1. Huge difference between Marcos and Park. Marcos’s administration was marred by massive corruption. During Park’s reign, corruption was unheard of, any corrupt official would have been slaughtered by Park. Park was a brutal dictator with iron clad control for the betterment of his country.
      Also, large part of Korea’s budget goes into its military defense spending and Korea actually pays for half of America’s military presence. Without so much spending on its military due to North Korea’s unpredictable aggression, South Korea would be even much more better off than it currently is today.
      Here’s an article titled:
      South Korea: the country that the Philippines could have been

      1. How sad that you believe there was no rampant corruption during the Park regime! Corruption was condoned and encouraged…as long as you were in the Park camp. I know, I lived it here. In addition, most corruption in Korea at the time…including now, was well hidden under the table, so to speak. I know, i lived it here. Also, what Korea pays now for maintaining US military in Korea cannot be compared to the small amount that Korea contributed during the Park Chung Hee years. How sad that you believe that Korea payed for half of America’s military presence at the time Park Chung Hee was making “The Miracle on the Han”. From a defense expenditure perspective, Kora was being given a free military ride during those days….which allowed the quick development of the economy. Nowadays, as befitting a nation more economically powerful, Korea contributes far more to America’s presence than in the 1970s, but it is still much less than half, depending on which figures you want to use. The Korean miracle is due in large part to the hard-working nature of Koreans…but no less important is the favorable trading business established with the US to buy Korean goods, including favorable import tax rates, etc, established during the Park regime. More troubling here is that you appear to be missing or avoiding my real point…that is that the “Sick Man” might have had a better economic future if the americans had not left so quickly. We don’t know the future…we can only learn from the past.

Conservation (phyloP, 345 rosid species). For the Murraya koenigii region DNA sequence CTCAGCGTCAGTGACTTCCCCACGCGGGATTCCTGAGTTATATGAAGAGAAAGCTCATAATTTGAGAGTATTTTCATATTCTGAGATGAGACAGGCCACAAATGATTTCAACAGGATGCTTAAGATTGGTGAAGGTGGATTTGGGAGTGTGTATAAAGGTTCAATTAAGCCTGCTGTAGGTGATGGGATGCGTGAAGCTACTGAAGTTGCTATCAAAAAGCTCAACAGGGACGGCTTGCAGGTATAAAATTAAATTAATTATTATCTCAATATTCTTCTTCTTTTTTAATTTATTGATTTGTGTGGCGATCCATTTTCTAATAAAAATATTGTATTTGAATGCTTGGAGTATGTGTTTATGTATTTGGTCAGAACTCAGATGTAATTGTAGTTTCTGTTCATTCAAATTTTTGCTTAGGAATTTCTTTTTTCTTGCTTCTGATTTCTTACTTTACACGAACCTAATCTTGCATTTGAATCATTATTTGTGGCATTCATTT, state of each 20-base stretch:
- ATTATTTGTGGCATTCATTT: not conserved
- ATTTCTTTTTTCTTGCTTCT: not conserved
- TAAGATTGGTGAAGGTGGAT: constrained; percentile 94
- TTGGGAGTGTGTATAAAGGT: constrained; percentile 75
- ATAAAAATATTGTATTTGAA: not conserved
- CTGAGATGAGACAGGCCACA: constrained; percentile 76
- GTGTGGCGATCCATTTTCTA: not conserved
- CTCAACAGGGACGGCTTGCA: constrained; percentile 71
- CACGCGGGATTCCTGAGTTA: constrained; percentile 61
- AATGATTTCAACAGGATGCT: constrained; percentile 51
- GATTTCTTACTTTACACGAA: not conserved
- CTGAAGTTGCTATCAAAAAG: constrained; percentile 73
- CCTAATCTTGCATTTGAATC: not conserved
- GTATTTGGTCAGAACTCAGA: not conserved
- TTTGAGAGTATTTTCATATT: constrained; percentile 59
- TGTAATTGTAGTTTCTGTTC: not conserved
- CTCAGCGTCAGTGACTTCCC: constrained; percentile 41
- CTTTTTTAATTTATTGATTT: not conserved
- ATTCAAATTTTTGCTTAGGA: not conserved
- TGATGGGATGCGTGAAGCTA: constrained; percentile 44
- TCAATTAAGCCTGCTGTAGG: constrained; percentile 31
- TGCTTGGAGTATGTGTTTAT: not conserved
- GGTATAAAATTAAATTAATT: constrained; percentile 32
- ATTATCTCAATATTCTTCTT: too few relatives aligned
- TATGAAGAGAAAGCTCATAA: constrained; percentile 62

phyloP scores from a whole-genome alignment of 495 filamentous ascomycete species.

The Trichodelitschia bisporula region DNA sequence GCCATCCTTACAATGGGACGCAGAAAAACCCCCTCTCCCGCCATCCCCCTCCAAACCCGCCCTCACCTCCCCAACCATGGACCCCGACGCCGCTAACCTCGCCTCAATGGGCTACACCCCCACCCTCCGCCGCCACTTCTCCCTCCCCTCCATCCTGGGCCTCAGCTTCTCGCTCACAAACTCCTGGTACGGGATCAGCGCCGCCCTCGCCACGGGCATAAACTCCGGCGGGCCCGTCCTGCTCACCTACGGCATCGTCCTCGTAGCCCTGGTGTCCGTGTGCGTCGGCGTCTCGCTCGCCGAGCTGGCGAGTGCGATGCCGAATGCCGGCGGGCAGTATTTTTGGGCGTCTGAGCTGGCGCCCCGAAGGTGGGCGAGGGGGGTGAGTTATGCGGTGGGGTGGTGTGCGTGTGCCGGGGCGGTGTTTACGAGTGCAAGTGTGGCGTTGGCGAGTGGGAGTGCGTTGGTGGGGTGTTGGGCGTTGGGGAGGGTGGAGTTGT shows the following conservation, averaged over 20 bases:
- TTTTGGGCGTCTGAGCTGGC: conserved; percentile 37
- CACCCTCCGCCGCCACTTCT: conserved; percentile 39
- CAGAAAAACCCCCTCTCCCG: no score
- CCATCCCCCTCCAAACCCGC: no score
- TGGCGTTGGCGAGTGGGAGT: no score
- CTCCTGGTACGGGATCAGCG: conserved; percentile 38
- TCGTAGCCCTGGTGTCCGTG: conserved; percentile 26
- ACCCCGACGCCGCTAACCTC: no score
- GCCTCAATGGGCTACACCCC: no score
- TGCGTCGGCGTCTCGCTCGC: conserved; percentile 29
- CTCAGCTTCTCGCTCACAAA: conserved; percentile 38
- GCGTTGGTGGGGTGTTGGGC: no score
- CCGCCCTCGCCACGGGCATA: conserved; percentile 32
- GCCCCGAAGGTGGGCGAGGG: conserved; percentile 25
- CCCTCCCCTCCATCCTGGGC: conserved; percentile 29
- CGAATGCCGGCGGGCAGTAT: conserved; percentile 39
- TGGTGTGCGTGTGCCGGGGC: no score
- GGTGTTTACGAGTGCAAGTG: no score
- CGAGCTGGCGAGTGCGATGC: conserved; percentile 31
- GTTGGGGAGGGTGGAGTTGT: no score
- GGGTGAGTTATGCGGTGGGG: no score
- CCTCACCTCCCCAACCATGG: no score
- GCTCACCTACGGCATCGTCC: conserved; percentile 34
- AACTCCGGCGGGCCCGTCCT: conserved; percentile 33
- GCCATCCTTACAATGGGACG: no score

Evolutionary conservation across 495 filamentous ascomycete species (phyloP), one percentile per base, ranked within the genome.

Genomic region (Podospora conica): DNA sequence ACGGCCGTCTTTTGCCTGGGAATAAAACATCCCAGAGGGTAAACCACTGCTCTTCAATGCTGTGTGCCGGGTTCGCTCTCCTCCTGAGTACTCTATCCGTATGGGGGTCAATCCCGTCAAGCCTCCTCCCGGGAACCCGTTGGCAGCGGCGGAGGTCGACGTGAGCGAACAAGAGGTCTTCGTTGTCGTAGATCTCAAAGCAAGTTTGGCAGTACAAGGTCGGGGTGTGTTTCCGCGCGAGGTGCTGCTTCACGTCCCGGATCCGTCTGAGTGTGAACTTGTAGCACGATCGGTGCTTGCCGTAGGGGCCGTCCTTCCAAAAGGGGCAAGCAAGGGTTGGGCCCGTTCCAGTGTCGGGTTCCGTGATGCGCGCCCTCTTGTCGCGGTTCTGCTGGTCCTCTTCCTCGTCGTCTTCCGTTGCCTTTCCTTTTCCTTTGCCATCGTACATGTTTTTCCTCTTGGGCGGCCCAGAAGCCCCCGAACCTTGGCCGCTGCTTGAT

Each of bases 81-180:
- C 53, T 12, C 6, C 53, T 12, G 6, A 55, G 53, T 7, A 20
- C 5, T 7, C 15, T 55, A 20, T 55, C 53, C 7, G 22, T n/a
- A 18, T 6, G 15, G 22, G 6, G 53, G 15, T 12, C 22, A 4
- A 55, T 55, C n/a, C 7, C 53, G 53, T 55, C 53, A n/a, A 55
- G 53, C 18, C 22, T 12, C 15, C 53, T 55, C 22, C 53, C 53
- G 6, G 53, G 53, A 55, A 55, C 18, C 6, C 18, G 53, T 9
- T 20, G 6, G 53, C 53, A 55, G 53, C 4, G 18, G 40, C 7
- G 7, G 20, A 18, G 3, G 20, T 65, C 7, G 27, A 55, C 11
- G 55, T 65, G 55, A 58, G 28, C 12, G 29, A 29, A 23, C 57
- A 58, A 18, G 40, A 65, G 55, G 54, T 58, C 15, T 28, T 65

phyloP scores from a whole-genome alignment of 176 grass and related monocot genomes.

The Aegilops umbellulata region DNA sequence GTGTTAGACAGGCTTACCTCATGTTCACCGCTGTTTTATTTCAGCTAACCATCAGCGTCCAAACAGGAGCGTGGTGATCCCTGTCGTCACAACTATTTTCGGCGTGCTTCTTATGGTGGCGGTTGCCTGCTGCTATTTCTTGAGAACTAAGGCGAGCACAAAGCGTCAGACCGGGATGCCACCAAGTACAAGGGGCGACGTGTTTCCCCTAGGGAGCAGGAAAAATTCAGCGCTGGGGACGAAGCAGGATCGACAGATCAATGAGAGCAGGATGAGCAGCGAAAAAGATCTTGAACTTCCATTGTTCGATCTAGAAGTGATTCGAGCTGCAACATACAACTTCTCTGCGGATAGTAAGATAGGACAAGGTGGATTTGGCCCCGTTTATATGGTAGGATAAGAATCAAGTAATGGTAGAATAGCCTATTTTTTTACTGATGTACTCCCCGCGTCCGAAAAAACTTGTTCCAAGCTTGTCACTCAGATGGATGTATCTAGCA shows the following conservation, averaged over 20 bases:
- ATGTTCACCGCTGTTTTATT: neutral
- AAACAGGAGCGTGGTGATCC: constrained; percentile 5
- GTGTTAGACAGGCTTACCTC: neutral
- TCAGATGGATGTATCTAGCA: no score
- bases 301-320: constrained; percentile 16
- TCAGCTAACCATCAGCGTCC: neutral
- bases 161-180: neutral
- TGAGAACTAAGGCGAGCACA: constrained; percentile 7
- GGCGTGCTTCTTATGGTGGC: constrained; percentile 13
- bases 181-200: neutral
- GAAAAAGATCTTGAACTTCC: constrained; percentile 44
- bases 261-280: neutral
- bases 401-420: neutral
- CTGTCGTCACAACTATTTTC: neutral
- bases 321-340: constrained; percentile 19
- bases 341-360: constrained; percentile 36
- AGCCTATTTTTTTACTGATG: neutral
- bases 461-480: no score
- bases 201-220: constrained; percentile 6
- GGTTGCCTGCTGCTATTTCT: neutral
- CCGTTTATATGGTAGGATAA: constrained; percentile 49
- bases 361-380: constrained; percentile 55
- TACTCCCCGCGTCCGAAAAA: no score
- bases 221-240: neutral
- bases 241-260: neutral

3. “most corruption in Korea at the time…including now, was well hidden under the table”
    And you would know what happened if it was well under the table?
    I’ll put it this way, corruption today is much worse than during Park’s regime. I think we can agree that the national budget was well spent in building Korea due to Park’s iron clad control of the money going to proper use, this is why he’s considered by many to be the greatest president in Korean history. Hence, I was pointing out the difference between Marcos and Park.